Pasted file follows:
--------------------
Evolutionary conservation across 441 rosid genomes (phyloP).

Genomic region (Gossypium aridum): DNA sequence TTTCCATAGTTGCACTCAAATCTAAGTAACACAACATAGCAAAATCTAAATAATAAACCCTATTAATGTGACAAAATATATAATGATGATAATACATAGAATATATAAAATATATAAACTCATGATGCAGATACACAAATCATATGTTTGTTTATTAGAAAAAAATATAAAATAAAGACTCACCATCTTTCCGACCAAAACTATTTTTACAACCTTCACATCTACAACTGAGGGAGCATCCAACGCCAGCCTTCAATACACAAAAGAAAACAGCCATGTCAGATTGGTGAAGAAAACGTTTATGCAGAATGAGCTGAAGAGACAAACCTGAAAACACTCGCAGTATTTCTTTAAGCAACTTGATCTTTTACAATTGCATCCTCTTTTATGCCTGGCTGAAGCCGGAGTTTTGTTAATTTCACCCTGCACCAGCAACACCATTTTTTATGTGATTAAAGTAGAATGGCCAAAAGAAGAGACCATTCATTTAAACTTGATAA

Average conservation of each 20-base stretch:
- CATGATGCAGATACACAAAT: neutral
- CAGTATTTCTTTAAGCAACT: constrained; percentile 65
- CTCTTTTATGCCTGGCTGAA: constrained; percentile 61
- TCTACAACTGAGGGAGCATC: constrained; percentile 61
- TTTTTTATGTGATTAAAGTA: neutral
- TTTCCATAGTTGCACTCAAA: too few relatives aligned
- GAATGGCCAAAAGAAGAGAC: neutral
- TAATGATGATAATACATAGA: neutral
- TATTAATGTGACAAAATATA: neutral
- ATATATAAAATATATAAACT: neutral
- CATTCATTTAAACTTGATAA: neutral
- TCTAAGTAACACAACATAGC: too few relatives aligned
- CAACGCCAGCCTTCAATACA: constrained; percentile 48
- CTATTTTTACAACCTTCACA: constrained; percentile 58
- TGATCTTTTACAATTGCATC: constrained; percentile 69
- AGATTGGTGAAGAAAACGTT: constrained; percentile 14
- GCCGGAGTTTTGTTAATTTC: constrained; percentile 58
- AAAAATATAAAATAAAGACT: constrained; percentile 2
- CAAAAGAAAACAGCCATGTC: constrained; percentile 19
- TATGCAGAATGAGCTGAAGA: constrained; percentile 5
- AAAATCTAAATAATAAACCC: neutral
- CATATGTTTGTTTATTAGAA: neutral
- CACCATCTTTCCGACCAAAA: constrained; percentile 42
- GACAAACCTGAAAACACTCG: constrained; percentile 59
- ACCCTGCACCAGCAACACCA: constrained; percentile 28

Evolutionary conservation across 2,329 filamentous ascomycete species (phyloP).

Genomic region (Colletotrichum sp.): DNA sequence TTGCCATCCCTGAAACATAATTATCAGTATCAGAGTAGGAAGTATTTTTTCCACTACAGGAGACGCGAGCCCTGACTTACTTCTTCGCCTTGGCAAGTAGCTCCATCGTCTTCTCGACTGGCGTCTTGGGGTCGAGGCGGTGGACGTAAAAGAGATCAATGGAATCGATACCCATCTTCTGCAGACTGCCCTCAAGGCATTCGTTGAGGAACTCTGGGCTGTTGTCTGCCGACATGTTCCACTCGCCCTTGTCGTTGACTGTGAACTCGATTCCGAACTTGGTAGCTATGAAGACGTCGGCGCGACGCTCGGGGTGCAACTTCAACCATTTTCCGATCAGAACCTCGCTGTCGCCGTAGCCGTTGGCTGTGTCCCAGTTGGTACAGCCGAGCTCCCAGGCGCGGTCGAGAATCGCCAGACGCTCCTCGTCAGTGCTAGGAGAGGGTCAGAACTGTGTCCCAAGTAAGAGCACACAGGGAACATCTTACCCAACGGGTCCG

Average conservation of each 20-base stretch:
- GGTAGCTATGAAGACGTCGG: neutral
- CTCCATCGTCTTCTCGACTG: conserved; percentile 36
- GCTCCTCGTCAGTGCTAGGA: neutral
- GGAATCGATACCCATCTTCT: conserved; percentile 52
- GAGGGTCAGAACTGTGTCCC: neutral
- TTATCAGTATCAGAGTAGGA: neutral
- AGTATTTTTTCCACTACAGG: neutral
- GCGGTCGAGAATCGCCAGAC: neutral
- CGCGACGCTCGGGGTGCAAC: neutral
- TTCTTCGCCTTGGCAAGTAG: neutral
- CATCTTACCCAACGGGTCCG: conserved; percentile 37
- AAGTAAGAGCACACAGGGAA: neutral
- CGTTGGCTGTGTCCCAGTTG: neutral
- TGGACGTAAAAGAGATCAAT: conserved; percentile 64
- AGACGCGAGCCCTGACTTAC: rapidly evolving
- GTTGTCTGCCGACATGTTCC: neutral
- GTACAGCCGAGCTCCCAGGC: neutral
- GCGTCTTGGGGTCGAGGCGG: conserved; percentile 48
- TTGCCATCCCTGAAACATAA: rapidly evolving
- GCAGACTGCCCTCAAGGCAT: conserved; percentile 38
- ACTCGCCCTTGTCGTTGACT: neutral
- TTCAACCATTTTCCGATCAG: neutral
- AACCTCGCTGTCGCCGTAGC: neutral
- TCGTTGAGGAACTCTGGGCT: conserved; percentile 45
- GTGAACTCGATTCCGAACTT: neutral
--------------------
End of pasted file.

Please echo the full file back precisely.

Evolutionary conservation across 441 rosid genomes (phyloP).

Genomic region (Gossypium aridum): DNA sequence TTTCCATAGTTGCACTCAAATCTAAGTAACACAACATAGCAAAATCTAAATAATAAACCCTATTAATGTGACAAAATATATAATGATGATAATACATAGAATATATAAAATATATAAACTCATGATGCAGATACACAAATCATATGTTTGTTTATTAGAAAAAAATATAAAATAAAGACTCACCATCTTTCCGACCAAAACTATTTTTACAACCTTCACATCTACAACTGAGGGAGCATCCAACGCCAGCCTTCAATACACAAAAGAAAACAGCCATGTCAGATTGGTGAAGAAAACGTTTATGCAGAATGAGCTGAAGAGACAAACCTGAAAACACTCGCAGTATTTCTTTAAGCAACTTGATCTTTTACAATTGCATCCTCTTTTATGCCTGGCTGAAGCCGGAGTTTTGTTAATTTCACCCTGCACCAGCAACACCATTTTTTATGTGATTAAAGTAGAATGGCCAAAAGAAGAGACCATTCATTTAAACTTGATAA

Average conservation of each 20-base stretch:
- CATGATGCAGATACACAAAT: neutral
- CAGTATTTCTTTAAGCAACT: constrained; percentile 65
- CTCTTTTATGCCTGGCTGAA: constrained; percentile 61
- TCTACAACTGAGGGAGCATC: constrained; percentile 61
- TTTTTTATGTGATTAAAGTA: neutral
- TTTCCATAGTTGCACTCAAA: too few relatives aligned
- GAATGGCCAAAAGAAGAGAC: neutral
- TAATGATGATAATACATAGA: neutral
- TATTAATGTGACAAAATATA: neutral
- ATATATAAAATATATAAACT: neutral
- CATTCATTTAAACTTGATAA: neutral
- TCTAAGTAACACAACATAGC: too few relatives aligned
- CAACGCCAGCCTTCAATACA: constrained; percentile 48
- CTATTTTTACAACCTTCACA: constrained; percentile 58
- TGATCTTTTACAATTGCATC: constrained; percentile 69
- AGATTGGTGAAGAAAACGTT: constrained; percentile 14
- GCCGGAGTTTTGTTAATTTC: constrained; percentile 58
- AAAAATATAAAATAAAGACT: constrained; percentile 2
- CAAAAGAAAACAGCCATGTC: constrained; percentile 19
- TATGCAGAATGAGCTGAAGA: constrained; percentile 5
- AAAATCTAAATAATAAACCC: neutral
- CATATGTTTGTTTATTAGAA: neutral
- CACCATCTTTCCGACCAAAA: constrained; percentile 42
- GACAAACCTGAAAACACTCG: constrained; percentile 59
- ACCCTGCACCAGCAACACCA: constrained; percentile 28

Evolutionary conservation across 2,329 filamentous ascomycete species (phyloP).

Genomic region (Colletotrichum sp.): DNA sequence TTGCCATCCCTGAAACATAATTATCAGTATCAGAGTAGGAAGTATTTTTTCCACTACAGGAGACGCGAGCCCTGACTTACTTCTTCGCCTTGGCAAGTAGCTCCATCGTCTTCTCGACTGGCGTCTTGGGGTCGAGGCGGTGGACGTAAAAGAGATCAATGGAATCGATACCCATCTTCTGCAGACTGCCCTCAAGGCATTCGTTGAGGAACTCTGGGCTGTTGTCTGCCGACATGTTCCACTCGCCCTTGTCGTTGACTGTGAACTCGATTCCGAACTTGGTAGCTATGAAGACGTCGGCGCGACGCTCGGGGTGCAACTTCAACCATTTTCCGATCAGAACCTCGCTGTCGCCGTAGCCGTTGGCTGTGTCCCAGTTGGTACAGCCGAGCTCCCAGGCGCGGTCGAGAATCGCCAGACGCTCCTCGTCAGTGCTAGGAGAGGGTCAGAACTGTGTCCCAAGTAAGAGCACACAGGGAACATCTTACCCAACGGGTCCG

Average conservation of each 20-base stretch:
- GGTAGCTATGAAGACGTCGG: neutral
- CTCCATCGTCTTCTCGACTG: conserved; percentile 36
- GCTCCTCGTCAGTGCTAGGA: neutral
- GGAATCGATACCCATCTTCT: conserved; percentile 52
- GAGGGTCAGAACTGTGTCCC: neutral
- TTATCAGTATCAGAGTAGGA: neutral
- AGTATTTTTTCCACTACAGG: neutral
- GCGGTCGAGAATCGCCAGAC: neutral
- CGCGACGCTCGGGGTGCAAC: neutral
- TTCTTCGCCTTGGCAAGTAG: neutral
- CATCTTACCCAACGGGTCCG: conserved; percentile 37
- AAGTAAGAGCACACAGGGAA: neutral
- CGTTGGCTGTGTCCCAGTTG: neutral
- TGGACGTAAAAGAGATCAAT: conserved; percentile 64
- AGACGCGAGCCCTGACTTAC: rapidly evolving
- GTTGTCTGCCGACATGTTCC: neutral
- GTACAGCCGAGCTCCCAGGC: neutral
- GCGTCTTGGGGTCGAGGCGG: conserved; percentile 48
- TTGCCATCCCTGAAACATAA: rapidly evolving
- GCAGACTGCCCTCAAGGCAT: conserved; percentile 38
- ACTCGCCCTTGTCGTTGACT: neutral
- TTCAACCATTTTCCGATCAG: neutral
- AACCTCGCTGTCGCCGTAGC: neutral
- TCGTTGAGGAACTCTGGGCT: conserved; percentile 45
- GTGAACTCGATTCCGAACTT: neutral